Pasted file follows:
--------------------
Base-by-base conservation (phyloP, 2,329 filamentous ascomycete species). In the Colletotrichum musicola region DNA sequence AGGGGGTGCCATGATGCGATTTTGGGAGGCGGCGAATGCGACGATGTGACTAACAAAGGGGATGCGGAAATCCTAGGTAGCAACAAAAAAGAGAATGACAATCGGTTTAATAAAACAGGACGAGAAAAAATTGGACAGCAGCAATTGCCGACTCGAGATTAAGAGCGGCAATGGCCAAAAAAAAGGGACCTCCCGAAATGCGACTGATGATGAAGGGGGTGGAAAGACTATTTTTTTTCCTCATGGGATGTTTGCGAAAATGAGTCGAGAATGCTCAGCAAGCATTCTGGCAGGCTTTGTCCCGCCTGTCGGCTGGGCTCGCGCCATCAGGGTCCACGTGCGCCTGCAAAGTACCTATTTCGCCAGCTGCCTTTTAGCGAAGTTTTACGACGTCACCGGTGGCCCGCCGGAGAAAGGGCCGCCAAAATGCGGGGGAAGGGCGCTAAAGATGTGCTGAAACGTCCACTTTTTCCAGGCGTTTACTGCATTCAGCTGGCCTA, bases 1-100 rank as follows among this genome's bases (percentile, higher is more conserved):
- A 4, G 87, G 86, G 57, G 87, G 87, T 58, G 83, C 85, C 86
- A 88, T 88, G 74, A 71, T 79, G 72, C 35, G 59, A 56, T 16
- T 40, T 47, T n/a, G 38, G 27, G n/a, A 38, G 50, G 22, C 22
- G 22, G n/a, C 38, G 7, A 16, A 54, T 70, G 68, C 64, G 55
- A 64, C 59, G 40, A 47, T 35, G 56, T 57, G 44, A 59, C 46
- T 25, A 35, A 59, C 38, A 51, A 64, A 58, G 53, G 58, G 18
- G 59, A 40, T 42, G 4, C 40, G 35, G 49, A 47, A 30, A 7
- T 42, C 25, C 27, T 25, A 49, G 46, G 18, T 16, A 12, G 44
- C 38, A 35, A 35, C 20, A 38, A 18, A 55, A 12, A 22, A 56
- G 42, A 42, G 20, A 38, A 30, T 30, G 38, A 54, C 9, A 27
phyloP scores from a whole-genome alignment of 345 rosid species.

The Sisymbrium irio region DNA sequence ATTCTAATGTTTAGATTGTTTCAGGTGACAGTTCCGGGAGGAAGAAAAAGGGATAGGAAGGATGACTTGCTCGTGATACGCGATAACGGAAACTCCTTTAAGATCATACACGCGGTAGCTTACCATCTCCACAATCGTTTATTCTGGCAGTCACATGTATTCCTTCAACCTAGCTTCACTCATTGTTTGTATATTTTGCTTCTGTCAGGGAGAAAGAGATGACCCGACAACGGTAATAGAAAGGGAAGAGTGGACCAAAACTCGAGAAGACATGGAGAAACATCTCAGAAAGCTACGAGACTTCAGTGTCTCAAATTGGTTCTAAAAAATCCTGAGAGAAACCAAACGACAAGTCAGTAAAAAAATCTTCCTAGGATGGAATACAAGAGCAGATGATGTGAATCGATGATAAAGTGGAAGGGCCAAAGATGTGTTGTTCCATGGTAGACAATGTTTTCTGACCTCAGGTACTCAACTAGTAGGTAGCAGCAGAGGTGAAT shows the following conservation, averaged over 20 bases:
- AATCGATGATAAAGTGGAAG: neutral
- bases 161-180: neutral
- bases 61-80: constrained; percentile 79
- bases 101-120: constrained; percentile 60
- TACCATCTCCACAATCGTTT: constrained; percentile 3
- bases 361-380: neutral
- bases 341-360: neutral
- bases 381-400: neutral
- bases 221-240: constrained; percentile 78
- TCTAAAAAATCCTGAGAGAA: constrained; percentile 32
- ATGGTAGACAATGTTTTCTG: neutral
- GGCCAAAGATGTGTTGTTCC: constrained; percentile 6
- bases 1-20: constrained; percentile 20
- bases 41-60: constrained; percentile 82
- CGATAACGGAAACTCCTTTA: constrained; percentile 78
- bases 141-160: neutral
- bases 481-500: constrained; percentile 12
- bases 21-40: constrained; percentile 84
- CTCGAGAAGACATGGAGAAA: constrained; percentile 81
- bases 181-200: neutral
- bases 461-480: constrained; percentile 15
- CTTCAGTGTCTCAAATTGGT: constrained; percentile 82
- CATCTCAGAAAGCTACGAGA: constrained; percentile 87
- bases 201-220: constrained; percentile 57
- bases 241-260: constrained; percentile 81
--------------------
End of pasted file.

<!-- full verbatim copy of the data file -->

Base-by-base conservation (phyloP, 2,329 filamentous ascomycete species). In the Colletotrichum musicola region DNA sequence AGGGGGTGCCATGATGCGATTTTGGGAGGCGGCGAATGCGACGATGTGACTAACAAAGGGGATGCGGAAATCCTAGGTAGCAACAAAAAAGAGAATGACAATCGGTTTAATAAAACAGGACGAGAAAAAATTGGACAGCAGCAATTGCCGACTCGAGATTAAGAGCGGCAATGGCCAAAAAAAAGGGACCTCCCGAAATGCGACTGATGATGAAGGGGGTGGAAAGACTATTTTTTTTCCTCATGGGATGTTTGCGAAAATGAGTCGAGAATGCTCAGCAAGCATTCTGGCAGGCTTTGTCCCGCCTGTCGGCTGGGCTCGCGCCATCAGGGTCCACGTGCGCCTGCAAAGTACCTATTTCGCCAGCTGCCTTTTAGCGAAGTTTTACGACGTCACCGGTGGCCCGCCGGAGAAAGGGCCGCCAAAATGCGGGGGAAGGGCGCTAAAGATGTGCTGAAACGTCCACTTTTTCCAGGCGTTTACTGCATTCAGCTGGCCTA, bases 1-100 rank as follows among this genome's bases (percentile, higher is more conserved):
- A 4, G 87, G 86, G 57, G 87, G 87, T 58, G 83, C 85, C 86
- A 88, T 88, G 74, A 71, T 79, G 72, C 35, G 59, A 56, T 16
- T 40, T 47, T n/a, G 38, G 27, G n/a, A 38, G 50, G 22, C 22
- G 22, G n/a, C 38, G 7, A 16, A 54, T 70, G 68, C 64, G 55
- A 64, C 59, G 40, A 47, T 35, G 56, T 57, G 44, A 59, C 46
- T 25, A 35, A 59, C 38, A 51, A 64, A 58, G 53, G 58, G 18
- G 59, A 40, T 42, G 4, C 40, G 35, G 49, A 47, A 30, A 7
- T 42, C 25, C 27, T 25, A 49, G 46, G 18, T 16, A 12, G 44
- C 38, A 35, A 35, C 20, A 38, A 18, A 55, A 12, A 22, A 56
- G 42, A 42, G 20, A 38, A 30, T 30, G 38, A 54, C 9, A 27
phyloP scores from a whole-genome alignment of 345 rosid species.

The Sisymbrium irio region DNA sequence ATTCTAATGTTTAGATTGTTTCAGGTGACAGTTCCGGGAGGAAGAAAAAGGGATAGGAAGGATGACTTGCTCGTGATACGCGATAACGGAAACTCCTTTAAGATCATACACGCGGTAGCTTACCATCTCCACAATCGTTTATTCTGGCAGTCACATGTATTCCTTCAACCTAGCTTCACTCATTGTTTGTATATTTTGCTTCTGTCAGGGAGAAAGAGATGACCCGACAACGGTAATAGAAAGGGAAGAGTGGACCAAAACTCGAGAAGACATGGAGAAACATCTCAGAAAGCTACGAGACTTCAGTGTCTCAAATTGGTTCTAAAAAATCCTGAGAGAAACCAAACGACAAGTCAGTAAAAAAATCTTCCTAGGATGGAATACAAGAGCAGATGATGTGAATCGATGATAAAGTGGAAGGGCCAAAGATGTGTTGTTCCATGGTAGACAATGTTTTCTGACCTCAGGTACTCAACTAGTAGGTAGCAGCAGAGGTGAAT shows the following conservation, averaged over 20 bases:
- AATCGATGATAAAGTGGAAG: neutral
- bases 161-180: neutral
- bases 61-80: constrained; percentile 79
- bases 101-120: constrained; percentile 60
- TACCATCTCCACAATCGTTT: constrained; percentile 3
- bases 361-380: neutral
- bases 341-360: neutral
- bases 381-400: neutral
- bases 221-240: constrained; percentile 78
- TCTAAAAAATCCTGAGAGAA: constrained; percentile 32
- ATGGTAGACAATGTTTTCTG: neutral
- GGCCAAAGATGTGTTGTTCC: constrained; percentile 6
- bases 1-20: constrained; percentile 20
- bases 41-60: constrained; percentile 82
- CGATAACGGAAACTCCTTTA: constrained; percentile 78
- bases 141-160: neutral
- bases 481-500: constrained; percentile 12
- bases 21-40: constrained; percentile 84
- CTCGAGAAGACATGGAGAAA: constrained; percentile 81
- bases 181-200: neutral
- bases 461-480: constrained; percentile 15
- CTTCAGTGTCTCAAATTGGT: constrained; percentile 82
- CATCTCAGAAAGCTACGAGA: constrained; percentile 87
- bases 201-220: constrained; percentile 57
- bases 241-260: constrained; percentile 81